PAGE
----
Roman and Medieval Staines

SHP - Staines coverThe development of the town
By Phil Jones

This monograph provides an overview of all archaeological work undertaken in the High Street of Staines, and six reports on five important sites excavated between 1977 and 1989.

The High Street had been an island where the Colne met the Thames, and Pontibus, the name of the small Roman town that developed there in the pre-Flavian period, refers to the bridges carrying the London to Silchester highway over the many streams of both rivers.

SHP - Staines potteryRefuse from the early settlement was dumped in road gravel quarries further east below the Elmsleigh Centre site, and provided large assemblages of pottery, animal bone and household items that are fully presented, but ribbon development soon extended along both sides of the High Street. These included shrines and important buildings with mosaic floors and walls with elaborately painted plaster, as well as shops and workshops that directly opened onto the highway.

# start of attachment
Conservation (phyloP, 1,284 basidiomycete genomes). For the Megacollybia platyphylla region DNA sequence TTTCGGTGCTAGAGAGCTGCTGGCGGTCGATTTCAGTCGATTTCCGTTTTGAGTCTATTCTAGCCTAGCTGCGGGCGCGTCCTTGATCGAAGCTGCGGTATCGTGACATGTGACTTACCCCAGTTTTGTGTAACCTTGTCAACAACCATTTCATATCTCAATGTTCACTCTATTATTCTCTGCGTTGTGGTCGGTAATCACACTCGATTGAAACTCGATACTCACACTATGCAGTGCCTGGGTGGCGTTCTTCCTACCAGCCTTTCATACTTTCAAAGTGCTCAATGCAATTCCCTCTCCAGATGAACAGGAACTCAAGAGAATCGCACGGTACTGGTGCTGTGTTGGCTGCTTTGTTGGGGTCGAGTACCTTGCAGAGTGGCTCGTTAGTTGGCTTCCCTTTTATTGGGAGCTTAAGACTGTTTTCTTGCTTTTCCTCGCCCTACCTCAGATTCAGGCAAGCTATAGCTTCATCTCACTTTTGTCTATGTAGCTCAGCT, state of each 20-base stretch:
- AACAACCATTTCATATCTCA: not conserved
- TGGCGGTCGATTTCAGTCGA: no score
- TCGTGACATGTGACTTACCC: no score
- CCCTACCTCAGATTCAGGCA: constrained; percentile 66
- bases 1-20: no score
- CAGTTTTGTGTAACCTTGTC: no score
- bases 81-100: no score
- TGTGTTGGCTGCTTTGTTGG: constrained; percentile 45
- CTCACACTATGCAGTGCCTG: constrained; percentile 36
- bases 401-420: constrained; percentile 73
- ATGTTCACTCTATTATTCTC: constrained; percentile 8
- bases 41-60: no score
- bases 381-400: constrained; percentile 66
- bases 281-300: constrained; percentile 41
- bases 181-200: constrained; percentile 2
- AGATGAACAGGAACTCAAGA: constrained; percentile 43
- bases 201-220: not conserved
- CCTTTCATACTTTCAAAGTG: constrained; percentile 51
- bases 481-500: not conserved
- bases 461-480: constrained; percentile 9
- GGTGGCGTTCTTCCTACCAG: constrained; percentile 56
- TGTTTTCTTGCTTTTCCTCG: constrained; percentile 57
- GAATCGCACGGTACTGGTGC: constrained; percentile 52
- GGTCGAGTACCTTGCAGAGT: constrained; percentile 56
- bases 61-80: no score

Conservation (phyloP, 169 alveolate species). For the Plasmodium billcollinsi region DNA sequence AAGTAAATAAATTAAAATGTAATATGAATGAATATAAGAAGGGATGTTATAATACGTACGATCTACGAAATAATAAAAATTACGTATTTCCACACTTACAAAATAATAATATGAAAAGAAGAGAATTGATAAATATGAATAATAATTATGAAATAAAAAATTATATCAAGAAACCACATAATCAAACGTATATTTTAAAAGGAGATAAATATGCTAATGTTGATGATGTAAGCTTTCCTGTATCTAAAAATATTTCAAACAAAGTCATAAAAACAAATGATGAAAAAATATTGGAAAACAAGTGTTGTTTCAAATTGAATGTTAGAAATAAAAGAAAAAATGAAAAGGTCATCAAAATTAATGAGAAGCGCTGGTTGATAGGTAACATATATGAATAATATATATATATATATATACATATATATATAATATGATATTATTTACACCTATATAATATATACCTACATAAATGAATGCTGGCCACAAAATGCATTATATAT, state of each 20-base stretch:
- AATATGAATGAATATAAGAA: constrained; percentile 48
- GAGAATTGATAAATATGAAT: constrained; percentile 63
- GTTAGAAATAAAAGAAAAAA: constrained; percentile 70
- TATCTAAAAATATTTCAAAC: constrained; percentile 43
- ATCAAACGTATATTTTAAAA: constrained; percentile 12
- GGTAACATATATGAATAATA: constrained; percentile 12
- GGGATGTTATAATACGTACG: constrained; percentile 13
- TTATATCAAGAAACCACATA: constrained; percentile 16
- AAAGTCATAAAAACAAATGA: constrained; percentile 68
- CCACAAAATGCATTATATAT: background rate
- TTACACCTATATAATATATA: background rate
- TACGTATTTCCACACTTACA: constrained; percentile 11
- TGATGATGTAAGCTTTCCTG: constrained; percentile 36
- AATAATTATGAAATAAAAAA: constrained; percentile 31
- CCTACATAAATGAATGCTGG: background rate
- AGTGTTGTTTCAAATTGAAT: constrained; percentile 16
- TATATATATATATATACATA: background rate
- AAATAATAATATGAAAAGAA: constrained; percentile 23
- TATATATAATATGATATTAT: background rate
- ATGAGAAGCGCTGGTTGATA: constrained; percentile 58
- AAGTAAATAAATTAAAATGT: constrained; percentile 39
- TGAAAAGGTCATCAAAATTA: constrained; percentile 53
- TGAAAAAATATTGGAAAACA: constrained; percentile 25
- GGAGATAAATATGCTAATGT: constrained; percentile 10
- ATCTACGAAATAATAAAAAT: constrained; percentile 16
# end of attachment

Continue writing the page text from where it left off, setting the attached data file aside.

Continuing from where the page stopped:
Decline set in towards the end of the 2nd century, perhaps partly because of flooding, and later Roman occupation, though no less diffuse than before, became less intensive.

Because of the road, settlement probably continued into the Saxon period without a break, despite the main focus of activities shifting north to Binbury island, where stands the parish church. In the decayed old town a series of ditches dug along the southern river frontage may have assisted the defence of Stana from Vikings and others, and its new name may derive from the availability of Roman building debris.

Patronage by the Abbot of Westminster led to its re-founding as a town, with burgage plots, a new bridge built in the 12th century, and a market granted by 1218. Despite decline and contraction in the later 14th century, the importance of Staines as a hub of river and road traffic continued to ensure its prosperity until the present day.

Roman and medieval Staines: the development of the town
by Phil Jones, with Rob Poulton
SpoilHeap Monograph no 2

ISBN 978-0-9558846-1-0
424 pages, 241 illustrations, 15 in colour
Price £25 + £3.50 p&p
A digital supplement for this volume is available to download below.

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